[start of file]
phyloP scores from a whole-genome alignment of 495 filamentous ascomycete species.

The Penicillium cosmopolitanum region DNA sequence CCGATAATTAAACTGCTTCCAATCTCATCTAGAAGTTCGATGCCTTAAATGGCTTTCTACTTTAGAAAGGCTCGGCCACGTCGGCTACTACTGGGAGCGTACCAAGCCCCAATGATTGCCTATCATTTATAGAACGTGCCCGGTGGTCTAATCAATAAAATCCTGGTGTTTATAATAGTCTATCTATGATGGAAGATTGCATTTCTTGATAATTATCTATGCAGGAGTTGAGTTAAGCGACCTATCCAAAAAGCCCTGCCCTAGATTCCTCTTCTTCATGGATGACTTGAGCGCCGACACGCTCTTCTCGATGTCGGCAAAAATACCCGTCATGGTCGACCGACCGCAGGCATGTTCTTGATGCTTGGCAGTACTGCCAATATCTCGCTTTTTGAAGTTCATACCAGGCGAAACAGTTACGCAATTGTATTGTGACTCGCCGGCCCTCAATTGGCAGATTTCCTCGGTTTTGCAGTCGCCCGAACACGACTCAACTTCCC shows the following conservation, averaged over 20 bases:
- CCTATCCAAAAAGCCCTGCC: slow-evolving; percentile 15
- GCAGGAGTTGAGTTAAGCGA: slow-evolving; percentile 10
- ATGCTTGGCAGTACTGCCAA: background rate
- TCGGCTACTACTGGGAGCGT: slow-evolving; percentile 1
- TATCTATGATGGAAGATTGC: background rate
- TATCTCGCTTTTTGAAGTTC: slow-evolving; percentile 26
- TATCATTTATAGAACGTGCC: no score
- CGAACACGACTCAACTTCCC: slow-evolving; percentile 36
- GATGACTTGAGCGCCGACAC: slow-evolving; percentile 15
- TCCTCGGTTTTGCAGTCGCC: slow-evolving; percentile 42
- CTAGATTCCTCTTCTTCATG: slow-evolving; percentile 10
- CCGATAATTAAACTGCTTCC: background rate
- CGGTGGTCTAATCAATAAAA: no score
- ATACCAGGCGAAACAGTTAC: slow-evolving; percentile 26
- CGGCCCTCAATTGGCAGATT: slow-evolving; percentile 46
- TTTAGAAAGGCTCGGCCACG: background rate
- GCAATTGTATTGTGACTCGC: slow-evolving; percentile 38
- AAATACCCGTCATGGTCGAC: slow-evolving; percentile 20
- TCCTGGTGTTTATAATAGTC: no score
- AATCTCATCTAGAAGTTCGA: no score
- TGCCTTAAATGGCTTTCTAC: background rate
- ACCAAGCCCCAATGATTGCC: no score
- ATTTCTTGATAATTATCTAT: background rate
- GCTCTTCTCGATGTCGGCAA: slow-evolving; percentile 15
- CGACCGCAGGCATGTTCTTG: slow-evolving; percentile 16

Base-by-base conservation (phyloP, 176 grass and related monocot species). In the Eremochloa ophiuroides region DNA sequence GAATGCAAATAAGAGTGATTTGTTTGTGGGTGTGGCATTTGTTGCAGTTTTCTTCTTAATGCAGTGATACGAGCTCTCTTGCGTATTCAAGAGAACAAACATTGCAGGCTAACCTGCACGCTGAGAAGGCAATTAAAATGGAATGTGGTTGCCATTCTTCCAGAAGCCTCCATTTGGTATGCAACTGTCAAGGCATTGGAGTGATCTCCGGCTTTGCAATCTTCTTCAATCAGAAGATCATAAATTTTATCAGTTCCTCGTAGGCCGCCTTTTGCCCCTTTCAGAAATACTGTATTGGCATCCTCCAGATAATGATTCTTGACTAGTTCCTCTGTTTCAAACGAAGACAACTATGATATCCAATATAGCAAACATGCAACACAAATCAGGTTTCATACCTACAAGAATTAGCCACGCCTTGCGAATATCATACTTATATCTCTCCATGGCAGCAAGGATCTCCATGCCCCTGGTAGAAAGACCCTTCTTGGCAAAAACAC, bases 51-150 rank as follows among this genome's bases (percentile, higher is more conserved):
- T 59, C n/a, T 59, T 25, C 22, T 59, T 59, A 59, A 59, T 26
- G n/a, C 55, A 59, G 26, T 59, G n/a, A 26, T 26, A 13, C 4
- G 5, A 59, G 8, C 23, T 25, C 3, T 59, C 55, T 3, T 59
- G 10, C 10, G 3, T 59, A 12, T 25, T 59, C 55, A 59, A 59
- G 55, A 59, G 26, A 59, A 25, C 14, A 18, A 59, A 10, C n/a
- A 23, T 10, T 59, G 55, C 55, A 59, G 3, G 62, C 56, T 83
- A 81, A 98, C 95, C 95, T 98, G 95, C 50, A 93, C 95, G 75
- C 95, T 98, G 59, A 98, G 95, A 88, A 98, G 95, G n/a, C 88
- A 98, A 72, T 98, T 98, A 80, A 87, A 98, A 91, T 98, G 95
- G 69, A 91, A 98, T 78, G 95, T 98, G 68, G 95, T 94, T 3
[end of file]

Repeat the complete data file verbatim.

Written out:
phyloP scores from a whole-genome alignment of 495 filamentous ascomycete species.

The Penicillium cosmopolitanum region DNA sequence CCGATAATTAAACTGCTTCCAATCTCATCTAGAAGTTCGATGCCTTAAATGGCTTTCTACTTTAGAAAGGCTCGGCCACGTCGGCTACTACTGGGAGCGTACCAAGCCCCAATGATTGCCTATCATTTATAGAACGTGCCCGGTGGTCTAATCAATAAAATCCTGGTGTTTATAATAGTCTATCTATGATGGAAGATTGCATTTCTTGATAATTATCTATGCAGGAGTTGAGTTAAGCGACCTATCCAAAAAGCCCTGCCCTAGATTCCTCTTCTTCATGGATGACTTGAGCGCCGACACGCTCTTCTCGATGTCGGCAAAAATACCCGTCATGGTCGACCGACCGCAGGCATGTTCTTGATGCTTGGCAGTACTGCCAATATCTCGCTTTTTGAAGTTCATACCAGGCGAAACAGTTACGCAATTGTATTGTGACTCGCCGGCCCTCAATTGGCAGATTTCCTCGGTTTTGCAGTCGCCCGAACACGACTCAACTTCCC shows the following conservation, averaged over 20 bases:
- CCTATCCAAAAAGCCCTGCC: slow-evolving; percentile 15
- GCAGGAGTTGAGTTAAGCGA: slow-evolving; percentile 10
- ATGCTTGGCAGTACTGCCAA: background rate
- TCGGCTACTACTGGGAGCGT: slow-evolving; percentile 1
- TATCTATGATGGAAGATTGC: background rate
- TATCTCGCTTTTTGAAGTTC: slow-evolving; percentile 26
- TATCATTTATAGAACGTGCC: no score
- CGAACACGACTCAACTTCCC: slow-evolving; percentile 36
- GATGACTTGAGCGCCGACAC: slow-evolving; percentile 15
- TCCTCGGTTTTGCAGTCGCC: slow-evolving; percentile 42
- CTAGATTCCTCTTCTTCATG: slow-evolving; percentile 10
- CCGATAATTAAACTGCTTCC: background rate
- CGGTGGTCTAATCAATAAAA: no score
- ATACCAGGCGAAACAGTTAC: slow-evolving; percentile 26
- CGGCCCTCAATTGGCAGATT: slow-evolving; percentile 46
- TTTAGAAAGGCTCGGCCACG: background rate
- GCAATTGTATTGTGACTCGC: slow-evolving; percentile 38
- AAATACCCGTCATGGTCGAC: slow-evolving; percentile 20
- TCCTGGTGTTTATAATAGTC: no score
- AATCTCATCTAGAAGTTCGA: no score
- TGCCTTAAATGGCTTTCTAC: background rate
- ACCAAGCCCCAATGATTGCC: no score
- ATTTCTTGATAATTATCTAT: background rate
- GCTCTTCTCGATGTCGGCAA: slow-evolving; percentile 15
- CGACCGCAGGCATGTTCTTG: slow-evolving; percentile 16

Base-by-base conservation (phyloP, 176 grass and related monocot species). In the Eremochloa ophiuroides region DNA sequence GAATGCAAATAAGAGTGATTTGTTTGTGGGTGTGGCATTTGTTGCAGTTTTCTTCTTAATGCAGTGATACGAGCTCTCTTGCGTATTCAAGAGAACAAACATTGCAGGCTAACCTGCACGCTGAGAAGGCAATTAAAATGGAATGTGGTTGCCATTCTTCCAGAAGCCTCCATTTGGTATGCAACTGTCAAGGCATTGGAGTGATCTCCGGCTTTGCAATCTTCTTCAATCAGAAGATCATAAATTTTATCAGTTCCTCGTAGGCCGCCTTTTGCCCCTTTCAGAAATACTGTATTGGCATCCTCCAGATAATGATTCTTGACTAGTTCCTCTGTTTCAAACGAAGACAACTATGATATCCAATATAGCAAACATGCAACACAAATCAGGTTTCATACCTACAAGAATTAGCCACGCCTTGCGAATATCATACTTATATCTCTCCATGGCAGCAAGGATCTCCATGCCCCTGGTAGAAAGACCCTTCTTGGCAAAAACAC, bases 51-150 rank as follows among this genome's bases (percentile, higher is more conserved):
- T 59, C n/a, T 59, T 25, C 22, T 59, T 59, A 59, A 59, T 26
- G n/a, C 55, A 59, G 26, T 59, G n/a, A 26, T 26, A 13, C 4
- G 5, A 59, G 8, C 23, T 25, C 3, T 59, C 55, T 3, T 59
- G 10, C 10, G 3, T 59, A 12, T 25, T 59, C 55, A 59, A 59
- G 55, A 59, G 26, A 59, A 25, C 14, A 18, A 59, A 10, C n/a
- A 23, T 10, T 59, G 55, C 55, A 59, G 3, G 62, C 56, T 83
- A 81, A 98, C 95, C 95, T 98, G 95, C 50, A 93, C 95, G 75
- C 95, T 98, G 59, A 98, G 95, A 88, A 98, G 95, G n/a, C 88
- A 98, A 72, T 98, T 98, A 80, A 87, A 98, A 91, T 98, G 95
- G 69, A 91, A 98, T 78, G 95, T 98, G 68, G 95, T 94, T 3